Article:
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Minority Coaches and Their White Counterparts

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Introduction

Minority coaches have often seen a significant difference in how their white counterparts get promoted to head coaching positions compared to themselves. In 2008, the Racial and Gender Report Card showed that National Collegiate Athletic Association (NCAA) college sports having the lowest grade for racial hiring practices among all U.S. sporting organizations (Harrison, Lapchick, & Janson, 2009). Other researchers argue though that minority coaches often have more advantages to becoming a head coach such as the BCA (Black Coaches and Administrators) and the NFL Rooney Rule (Makes NFL teams interview at least one minority).

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Literature Review

Research Supporting the Research Hypothesis

Bozeman and Fay (2013) researched if position channeling early in the playing careers leads white and African-Americans respectively to gravitate to different positions. The authors gathered data for a set of 50 random minority assistant coaches and 50 random white assistant coaches from the official websites of colleges. The authors calculated the projection of moving from current position to head coach by using the career utility hierarchy value (Level 2 being student assistant/intern and this progresses up to Level 9 being Head coach at another college) from the data gathered. The researchers took the probability for each coach and multiplied that with the hierarchy level information which then showed the percentage of that level becoming a head coach by white and minority. The study found that nearly forty-eight of the fifty white assistant coaches in the sample are projected to receive a head coaching position compared to four of the fifty minority assistant coaches are projected a head coaching position. The authors’ findings show that minority coaches have a considerable amount of underrepresentation in becoming future head coaches.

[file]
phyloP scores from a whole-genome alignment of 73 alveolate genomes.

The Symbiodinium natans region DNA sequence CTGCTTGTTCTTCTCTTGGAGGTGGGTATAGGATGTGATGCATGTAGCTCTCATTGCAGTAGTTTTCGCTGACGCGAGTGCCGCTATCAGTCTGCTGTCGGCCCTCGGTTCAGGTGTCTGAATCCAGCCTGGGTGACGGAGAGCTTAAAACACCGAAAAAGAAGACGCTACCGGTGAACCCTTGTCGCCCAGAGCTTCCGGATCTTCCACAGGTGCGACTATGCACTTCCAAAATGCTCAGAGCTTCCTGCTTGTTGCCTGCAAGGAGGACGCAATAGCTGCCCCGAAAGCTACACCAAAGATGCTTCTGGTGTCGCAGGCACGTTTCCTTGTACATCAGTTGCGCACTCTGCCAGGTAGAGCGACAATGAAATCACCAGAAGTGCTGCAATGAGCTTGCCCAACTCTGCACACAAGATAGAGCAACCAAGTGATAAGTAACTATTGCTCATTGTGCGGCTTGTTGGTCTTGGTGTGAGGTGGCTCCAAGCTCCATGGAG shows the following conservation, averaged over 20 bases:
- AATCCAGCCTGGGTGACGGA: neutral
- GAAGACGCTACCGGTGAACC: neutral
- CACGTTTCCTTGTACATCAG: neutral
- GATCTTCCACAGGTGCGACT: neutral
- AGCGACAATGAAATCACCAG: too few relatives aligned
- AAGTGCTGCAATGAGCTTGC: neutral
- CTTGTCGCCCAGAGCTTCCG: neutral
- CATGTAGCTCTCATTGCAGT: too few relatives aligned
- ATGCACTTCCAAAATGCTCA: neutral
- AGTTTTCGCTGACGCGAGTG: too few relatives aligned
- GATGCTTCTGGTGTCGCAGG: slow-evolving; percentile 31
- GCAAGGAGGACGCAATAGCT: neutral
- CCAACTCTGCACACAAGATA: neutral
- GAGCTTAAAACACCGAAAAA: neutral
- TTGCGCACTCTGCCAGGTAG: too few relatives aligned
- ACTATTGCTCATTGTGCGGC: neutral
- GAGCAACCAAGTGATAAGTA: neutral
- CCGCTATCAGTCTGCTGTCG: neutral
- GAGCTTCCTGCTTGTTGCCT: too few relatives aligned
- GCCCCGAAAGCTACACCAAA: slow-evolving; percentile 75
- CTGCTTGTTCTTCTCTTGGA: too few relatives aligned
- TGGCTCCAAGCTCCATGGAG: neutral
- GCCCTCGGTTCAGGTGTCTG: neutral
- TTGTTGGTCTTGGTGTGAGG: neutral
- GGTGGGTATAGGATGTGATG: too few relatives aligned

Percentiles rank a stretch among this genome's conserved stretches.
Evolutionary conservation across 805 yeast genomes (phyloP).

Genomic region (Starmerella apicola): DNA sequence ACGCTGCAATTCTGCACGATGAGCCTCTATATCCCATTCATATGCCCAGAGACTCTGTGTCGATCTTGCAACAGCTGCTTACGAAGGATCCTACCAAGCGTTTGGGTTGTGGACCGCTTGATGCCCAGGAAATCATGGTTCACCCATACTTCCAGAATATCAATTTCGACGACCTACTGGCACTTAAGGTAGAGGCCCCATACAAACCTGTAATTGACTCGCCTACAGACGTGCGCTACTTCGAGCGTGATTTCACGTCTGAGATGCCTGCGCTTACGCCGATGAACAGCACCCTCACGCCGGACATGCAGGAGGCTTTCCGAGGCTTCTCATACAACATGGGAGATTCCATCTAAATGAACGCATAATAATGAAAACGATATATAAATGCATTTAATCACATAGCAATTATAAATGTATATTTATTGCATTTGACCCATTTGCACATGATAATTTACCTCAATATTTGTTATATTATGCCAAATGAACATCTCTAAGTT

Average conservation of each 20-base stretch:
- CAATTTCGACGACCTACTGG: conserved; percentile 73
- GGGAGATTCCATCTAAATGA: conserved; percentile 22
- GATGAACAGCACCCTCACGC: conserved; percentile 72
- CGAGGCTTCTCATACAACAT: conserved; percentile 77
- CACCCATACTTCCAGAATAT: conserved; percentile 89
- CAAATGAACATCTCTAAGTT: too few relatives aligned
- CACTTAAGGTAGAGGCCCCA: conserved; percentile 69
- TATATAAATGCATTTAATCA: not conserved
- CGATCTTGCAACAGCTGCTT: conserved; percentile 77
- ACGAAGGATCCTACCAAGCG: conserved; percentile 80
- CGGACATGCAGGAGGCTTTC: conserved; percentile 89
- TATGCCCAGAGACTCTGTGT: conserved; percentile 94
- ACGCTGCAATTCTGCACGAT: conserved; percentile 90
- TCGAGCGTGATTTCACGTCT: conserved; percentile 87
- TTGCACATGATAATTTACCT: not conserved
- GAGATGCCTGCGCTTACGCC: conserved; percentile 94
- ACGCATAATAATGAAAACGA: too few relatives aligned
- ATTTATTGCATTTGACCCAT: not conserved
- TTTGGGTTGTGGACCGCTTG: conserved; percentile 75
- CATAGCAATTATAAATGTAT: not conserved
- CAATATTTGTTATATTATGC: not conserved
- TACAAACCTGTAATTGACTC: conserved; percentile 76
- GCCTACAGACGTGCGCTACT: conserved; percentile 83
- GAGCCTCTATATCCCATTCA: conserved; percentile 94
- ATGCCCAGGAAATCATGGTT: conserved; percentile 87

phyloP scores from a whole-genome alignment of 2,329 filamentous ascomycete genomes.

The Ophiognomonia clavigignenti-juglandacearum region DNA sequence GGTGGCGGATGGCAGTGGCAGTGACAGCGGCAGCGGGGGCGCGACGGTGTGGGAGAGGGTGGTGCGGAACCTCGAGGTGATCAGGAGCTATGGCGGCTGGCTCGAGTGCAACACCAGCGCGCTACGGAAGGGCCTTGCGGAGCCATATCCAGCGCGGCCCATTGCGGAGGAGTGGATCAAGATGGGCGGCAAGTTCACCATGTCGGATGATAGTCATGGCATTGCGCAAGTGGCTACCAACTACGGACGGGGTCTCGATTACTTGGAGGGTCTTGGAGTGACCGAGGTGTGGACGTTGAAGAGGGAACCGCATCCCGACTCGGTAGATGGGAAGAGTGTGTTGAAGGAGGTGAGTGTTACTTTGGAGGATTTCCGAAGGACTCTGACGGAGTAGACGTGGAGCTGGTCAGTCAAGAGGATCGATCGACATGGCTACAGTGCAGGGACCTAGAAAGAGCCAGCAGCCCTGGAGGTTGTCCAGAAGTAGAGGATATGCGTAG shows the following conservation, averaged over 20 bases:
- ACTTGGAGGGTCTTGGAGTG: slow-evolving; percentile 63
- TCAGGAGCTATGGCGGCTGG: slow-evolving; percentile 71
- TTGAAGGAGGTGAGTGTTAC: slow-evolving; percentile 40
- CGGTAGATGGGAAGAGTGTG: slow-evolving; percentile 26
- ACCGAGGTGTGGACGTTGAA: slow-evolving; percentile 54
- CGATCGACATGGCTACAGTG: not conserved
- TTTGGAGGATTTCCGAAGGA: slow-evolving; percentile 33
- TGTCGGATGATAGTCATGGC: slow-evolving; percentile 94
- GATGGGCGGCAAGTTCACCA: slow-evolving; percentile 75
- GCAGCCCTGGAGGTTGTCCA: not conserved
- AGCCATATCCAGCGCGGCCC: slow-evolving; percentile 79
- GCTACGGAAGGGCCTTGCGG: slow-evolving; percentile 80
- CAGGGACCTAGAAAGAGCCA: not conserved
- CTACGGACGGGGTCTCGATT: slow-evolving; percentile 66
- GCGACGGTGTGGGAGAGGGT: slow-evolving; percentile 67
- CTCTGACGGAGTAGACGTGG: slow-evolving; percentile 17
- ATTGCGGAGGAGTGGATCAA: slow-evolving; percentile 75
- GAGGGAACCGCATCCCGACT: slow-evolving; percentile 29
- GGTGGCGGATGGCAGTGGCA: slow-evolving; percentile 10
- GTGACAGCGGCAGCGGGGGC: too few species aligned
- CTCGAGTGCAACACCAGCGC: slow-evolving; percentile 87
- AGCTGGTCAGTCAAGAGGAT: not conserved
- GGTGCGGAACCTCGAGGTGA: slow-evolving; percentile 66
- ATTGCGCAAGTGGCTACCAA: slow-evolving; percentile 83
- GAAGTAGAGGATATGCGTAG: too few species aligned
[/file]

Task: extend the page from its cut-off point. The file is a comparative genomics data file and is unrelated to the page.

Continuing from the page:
Cunningham, Bruening, and Straub (2006) wanted to examine the factors that contribute to the underrepresentation of African Americans in head coaching positions. The authors collected data from assistant football coaches and assistant basketball coaches (n =403) to examine barriers and reasons for leaving coaching professions. The research showed that significant race and sports interaction with African Americans perceiving discrimination as limiting their ability to become a head coach (F =11.33, p. < 0.001). The research also showed that African Americans view race as a barrier to becoming a head coach (F=21.98, p. < 0.001).

Sartore and Cunningham (2006) researched if there was an influence of social stereotypes with the existence of discrimination in college athletics by examining whether sport-related racial stereotypes had any affect in the advancement of applicants with distinction of race and qualifications levels. The authors gave a questionnaire to participants (n =79) requesting them to provide demographic information and respond to items related to the perceived promotability in job applicants using a 7-point Likert scale. The research showed that there were significant differences in race (F = 11.83, p.< 0.01). Research also showed a significant difference for qualifications (F =751.26, p.)

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